The Long Way Around by Quinn Anderson

A wrong turn could lead to Mr. Right.
Sam Cooper is the definition of an introvert: shy, bookish, and the sort to think a wild Friday night involves ordering takeout. He enjoys his quiet life, but after a bad breakup, he’s been yearning for a change of scenery. Luckily, his best friend and former college roommate has the solution.
Wesley Reed—a jokester and expert Sam-handler—proposes an epic road trip to a wedding across the country. They’re both between jobs and boyfriends. Why not hit the open road and make some memories?
Stuck in close quarters for the first time since their dorm days, they’re both surprised at the heat that springs up between them. As best friends, they’ve shared so much over the years, so why does sharing a hotel room—and occasionally a bed—make them want more? Chemistry this smoldering is hard to ignore, but there are road blocks to their romance. Wesley’s keeping a secret, and Sam can’t rely on Wesley to drag him out of his comfort zone forever. If they’re not careful, their relationship may take the ultimate wrong turn.

Road trips, friends to lovers and secrets… what’s not to love 😉 Although I had a couple of minor little issues with The Long Way Around, I still loved the story.

On the surface, Sam and Wes seemed polar opposites, but that’s what made their relationship work. Wes gave Sam the strength to face his fears and make the trip to his sister’s wedding. Sam gave Wes the strength to face his deepest fear and come to terms with it.

So what were my issues? That’s a fair question… Wes’ secret wasn’t a minor one. To be honest, it should have been something that Sam picked up on a lot sooner than he did – even though I didn’t. I only say that because Sam and Wes were pretty much inseparable. I can’t really say a lot more because I don’t want to give anything away. Like I said, it was minor in the total scheme of things. It was important though and it shaped the way things worked out for both Sam and Wes.

This isn’t my first Quinn Anderson book and even though I’ve had mixed feelings about a couple of others, I’m sure it won’t be my last. 😉

 

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Consent (#MeToo #1) by Jason Letts

Would you sign on the dotted line?
Sarah has a painful past and not much hope for the future, especially after being forced out of her job leaves her struggling to make ends meet. She catches a break and lands a position at a tech startup but gets a tip that the staff is toxic to women and the stunningly handsome boss, Keenan Roche, is abusive and controlling.
Rather than run for the hills, Sarah decides this is her chance to strike back and maybe take them all down, but she discovers there might be more to Keenan than what her coworkers and his ex-girlfriends say, if only she’ll agree to find out.

I’ve been a fan of Jason Letts for a while now. My first introduction to this author was with Inevitable, the 1st book in his Inevitable Trilogy. Evidently I was a slacker back in 2011 because I didn’t leave a review. However, I did review both Impossible and Incredible, the 2nd and 3rd books in the series. The #MeToo series takes this author in a totally different direction and I was curious to see how he handled a contemporary setting.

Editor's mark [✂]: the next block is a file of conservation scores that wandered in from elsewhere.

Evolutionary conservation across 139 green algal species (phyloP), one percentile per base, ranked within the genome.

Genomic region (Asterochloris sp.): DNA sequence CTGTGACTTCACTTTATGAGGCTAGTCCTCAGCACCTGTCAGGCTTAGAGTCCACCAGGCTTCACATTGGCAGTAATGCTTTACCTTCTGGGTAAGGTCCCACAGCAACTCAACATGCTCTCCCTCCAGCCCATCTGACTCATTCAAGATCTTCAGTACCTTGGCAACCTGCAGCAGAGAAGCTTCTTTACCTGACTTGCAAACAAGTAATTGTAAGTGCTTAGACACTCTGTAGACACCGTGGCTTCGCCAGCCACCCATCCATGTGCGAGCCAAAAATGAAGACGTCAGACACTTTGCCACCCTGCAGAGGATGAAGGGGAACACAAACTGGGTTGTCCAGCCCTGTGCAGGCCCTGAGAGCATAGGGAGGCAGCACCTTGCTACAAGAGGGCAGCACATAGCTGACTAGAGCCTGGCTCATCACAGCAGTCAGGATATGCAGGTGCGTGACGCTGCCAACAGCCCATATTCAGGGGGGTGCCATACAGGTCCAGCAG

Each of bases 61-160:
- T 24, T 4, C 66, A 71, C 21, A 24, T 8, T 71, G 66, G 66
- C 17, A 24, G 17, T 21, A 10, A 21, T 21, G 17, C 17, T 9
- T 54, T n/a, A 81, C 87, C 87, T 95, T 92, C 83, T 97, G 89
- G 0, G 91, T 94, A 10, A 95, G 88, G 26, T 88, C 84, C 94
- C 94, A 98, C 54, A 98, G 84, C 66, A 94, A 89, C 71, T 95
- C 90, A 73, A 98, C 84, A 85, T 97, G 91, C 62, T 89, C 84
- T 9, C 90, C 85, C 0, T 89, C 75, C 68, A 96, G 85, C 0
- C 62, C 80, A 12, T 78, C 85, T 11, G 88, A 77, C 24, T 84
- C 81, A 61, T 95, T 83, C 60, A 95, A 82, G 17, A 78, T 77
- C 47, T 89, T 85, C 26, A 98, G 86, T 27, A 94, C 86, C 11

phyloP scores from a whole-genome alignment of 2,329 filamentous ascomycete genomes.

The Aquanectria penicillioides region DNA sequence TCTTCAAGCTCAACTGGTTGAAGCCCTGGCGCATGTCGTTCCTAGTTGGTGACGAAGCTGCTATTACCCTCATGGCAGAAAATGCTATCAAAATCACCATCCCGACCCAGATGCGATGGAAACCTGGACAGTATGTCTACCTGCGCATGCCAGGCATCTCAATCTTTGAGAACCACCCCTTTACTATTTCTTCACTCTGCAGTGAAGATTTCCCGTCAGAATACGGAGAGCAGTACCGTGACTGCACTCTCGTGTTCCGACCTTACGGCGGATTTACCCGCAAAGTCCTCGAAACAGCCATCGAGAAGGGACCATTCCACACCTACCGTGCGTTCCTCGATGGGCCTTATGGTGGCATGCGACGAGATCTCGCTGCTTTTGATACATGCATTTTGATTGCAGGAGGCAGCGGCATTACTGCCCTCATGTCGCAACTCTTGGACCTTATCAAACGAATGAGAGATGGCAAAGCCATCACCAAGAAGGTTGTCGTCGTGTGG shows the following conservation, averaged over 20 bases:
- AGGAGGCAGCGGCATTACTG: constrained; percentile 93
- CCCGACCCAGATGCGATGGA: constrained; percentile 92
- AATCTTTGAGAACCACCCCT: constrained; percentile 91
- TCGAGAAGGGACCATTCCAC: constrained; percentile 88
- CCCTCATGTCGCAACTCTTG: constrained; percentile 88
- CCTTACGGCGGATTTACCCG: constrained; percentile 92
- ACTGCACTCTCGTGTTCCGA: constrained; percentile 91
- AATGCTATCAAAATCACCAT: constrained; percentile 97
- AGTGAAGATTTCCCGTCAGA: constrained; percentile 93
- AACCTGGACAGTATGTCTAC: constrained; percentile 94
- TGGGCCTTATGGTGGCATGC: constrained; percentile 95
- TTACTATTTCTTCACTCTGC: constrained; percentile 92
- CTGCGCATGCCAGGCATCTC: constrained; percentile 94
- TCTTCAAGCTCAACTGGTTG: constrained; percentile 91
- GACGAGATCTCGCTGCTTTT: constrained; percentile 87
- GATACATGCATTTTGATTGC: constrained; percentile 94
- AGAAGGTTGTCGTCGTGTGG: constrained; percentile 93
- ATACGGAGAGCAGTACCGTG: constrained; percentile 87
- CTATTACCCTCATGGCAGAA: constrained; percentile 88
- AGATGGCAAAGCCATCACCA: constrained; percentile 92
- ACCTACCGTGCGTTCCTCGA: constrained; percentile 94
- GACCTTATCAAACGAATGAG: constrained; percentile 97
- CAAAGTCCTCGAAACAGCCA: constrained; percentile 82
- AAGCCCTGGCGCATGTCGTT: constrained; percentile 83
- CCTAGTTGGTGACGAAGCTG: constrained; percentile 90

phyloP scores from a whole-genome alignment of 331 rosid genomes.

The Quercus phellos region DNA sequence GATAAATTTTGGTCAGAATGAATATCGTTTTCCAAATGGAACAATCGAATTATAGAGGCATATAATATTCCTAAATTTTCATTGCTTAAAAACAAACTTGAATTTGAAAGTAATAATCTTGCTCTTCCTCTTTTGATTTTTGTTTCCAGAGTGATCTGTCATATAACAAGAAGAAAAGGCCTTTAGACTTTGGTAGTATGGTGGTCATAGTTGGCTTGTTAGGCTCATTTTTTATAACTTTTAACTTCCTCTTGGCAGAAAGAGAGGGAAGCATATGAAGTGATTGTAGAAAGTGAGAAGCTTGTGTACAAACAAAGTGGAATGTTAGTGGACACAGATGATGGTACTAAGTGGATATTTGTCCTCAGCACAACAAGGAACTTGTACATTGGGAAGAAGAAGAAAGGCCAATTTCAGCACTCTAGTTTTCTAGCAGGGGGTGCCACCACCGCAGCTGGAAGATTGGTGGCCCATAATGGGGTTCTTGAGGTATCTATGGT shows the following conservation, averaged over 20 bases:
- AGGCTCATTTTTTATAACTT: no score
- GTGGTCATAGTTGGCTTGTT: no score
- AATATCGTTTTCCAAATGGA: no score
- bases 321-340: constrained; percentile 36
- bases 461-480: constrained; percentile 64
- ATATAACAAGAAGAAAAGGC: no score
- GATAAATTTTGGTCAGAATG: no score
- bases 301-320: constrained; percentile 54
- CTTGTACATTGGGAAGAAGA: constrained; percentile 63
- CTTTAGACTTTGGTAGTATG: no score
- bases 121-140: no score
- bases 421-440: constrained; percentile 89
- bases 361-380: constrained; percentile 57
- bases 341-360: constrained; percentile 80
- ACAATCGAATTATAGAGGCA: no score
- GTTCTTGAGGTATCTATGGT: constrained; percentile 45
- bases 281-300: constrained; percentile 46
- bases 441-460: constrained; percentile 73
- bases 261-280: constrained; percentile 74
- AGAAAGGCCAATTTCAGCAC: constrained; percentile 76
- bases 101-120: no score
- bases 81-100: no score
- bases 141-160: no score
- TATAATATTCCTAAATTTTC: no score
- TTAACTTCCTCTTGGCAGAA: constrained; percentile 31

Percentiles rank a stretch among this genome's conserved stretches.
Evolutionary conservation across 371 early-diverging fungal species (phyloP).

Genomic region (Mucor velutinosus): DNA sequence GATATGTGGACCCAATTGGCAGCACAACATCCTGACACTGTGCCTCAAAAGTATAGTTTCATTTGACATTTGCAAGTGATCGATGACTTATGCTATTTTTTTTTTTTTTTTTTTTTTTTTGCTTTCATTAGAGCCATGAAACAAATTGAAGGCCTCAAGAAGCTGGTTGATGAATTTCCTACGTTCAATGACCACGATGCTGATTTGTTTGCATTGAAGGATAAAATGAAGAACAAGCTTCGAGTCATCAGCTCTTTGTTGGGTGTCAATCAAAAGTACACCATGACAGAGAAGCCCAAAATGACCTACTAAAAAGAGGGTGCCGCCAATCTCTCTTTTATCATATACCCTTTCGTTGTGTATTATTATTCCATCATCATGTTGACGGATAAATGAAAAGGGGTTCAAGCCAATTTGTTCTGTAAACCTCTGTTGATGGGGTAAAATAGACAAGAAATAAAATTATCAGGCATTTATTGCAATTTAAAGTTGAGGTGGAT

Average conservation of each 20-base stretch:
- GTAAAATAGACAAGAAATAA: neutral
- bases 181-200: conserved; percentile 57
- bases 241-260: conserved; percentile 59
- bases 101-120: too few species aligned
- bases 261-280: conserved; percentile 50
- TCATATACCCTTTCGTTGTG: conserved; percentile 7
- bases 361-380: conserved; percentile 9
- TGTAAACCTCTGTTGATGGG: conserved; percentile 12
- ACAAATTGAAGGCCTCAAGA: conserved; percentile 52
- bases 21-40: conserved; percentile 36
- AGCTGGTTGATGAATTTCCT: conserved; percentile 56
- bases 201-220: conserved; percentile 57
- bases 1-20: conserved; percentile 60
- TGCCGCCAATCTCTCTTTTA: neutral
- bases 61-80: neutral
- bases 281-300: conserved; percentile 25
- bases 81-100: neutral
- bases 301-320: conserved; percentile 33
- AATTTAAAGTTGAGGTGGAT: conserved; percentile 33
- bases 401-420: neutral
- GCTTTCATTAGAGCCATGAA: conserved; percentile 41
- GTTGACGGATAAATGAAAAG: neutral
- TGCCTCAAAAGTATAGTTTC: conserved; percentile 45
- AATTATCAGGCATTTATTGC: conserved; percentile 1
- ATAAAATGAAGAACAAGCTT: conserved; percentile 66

There was a lot to like about Consent. I liked how Sarah was smart about her approach to the office setting, which definitely came from her past experience. Her past experience also made her a little too cautious. It made it really easy for her to latch on to the negativity that Chelsea (the only other woman who worked in the office) fed her. That’s also probably one of the reasons why I didn’t like Chelsea from the beginning. If someone is that miserable in their work place that they have to make everyone else miserable, it makes me wonder why they stick around.

Jason Letts delivered a strong message in Consent. Sometimes it was a little too strong, but it’s one that doesn’t need to continue to be swept under the rug, so I can forgive him for that. Keenan may not have been the monster that Chelsea initially painted, but he was complacent to what was going on in his office, which is in some ways just as bad.

Agency is the next book in the #MeToo series. After reading the description for that one, I’m not sure… However, this author hasn’t let me down yet, so I’ll probably pick it up sooner or later.

Until We Fall (Falling #5) by Jessica Scott

The darkness never forgets…
Caleb Gregory has spent ten years hiding in the dark, refusing to speak about the night his young life was destroyed. In his anger and his rage, he drank and fought until he drove everyone away until he had no one left.
The light casts a long shadow…
Nalini King has devoted her post army life to her passion: using yoga to heal her fellow soldiers. In doing so, she’s worked to forget the night her life burned down around her.
An unexpected storm…
When a storm forces them into the darkness together, these two wounded souls must face the demons of their past.
Because it is only in the darkest night that we can truly see the light.

Oh Caleb… After several books of working up to this character, I never thought I would have walked away from his story wanting more… but I’m also not surprised. Once again, Jessica Scott’s personal experience brings a realism to this series that is hard to miss.

I’ve said before that I love it when an author can take a character that they’ve effectively made unlikable into one that you can’t wait to find their HEA. Caleb definitely fell into this category. I have to admit that even when I’ve been frustrated with Caleb throughout this series (and there have been many opportunities) I still saw a spark of the man he could be from time to time. The thing is Until We Fall couldn’t happen until Caleb found himself and felt he was worth finding.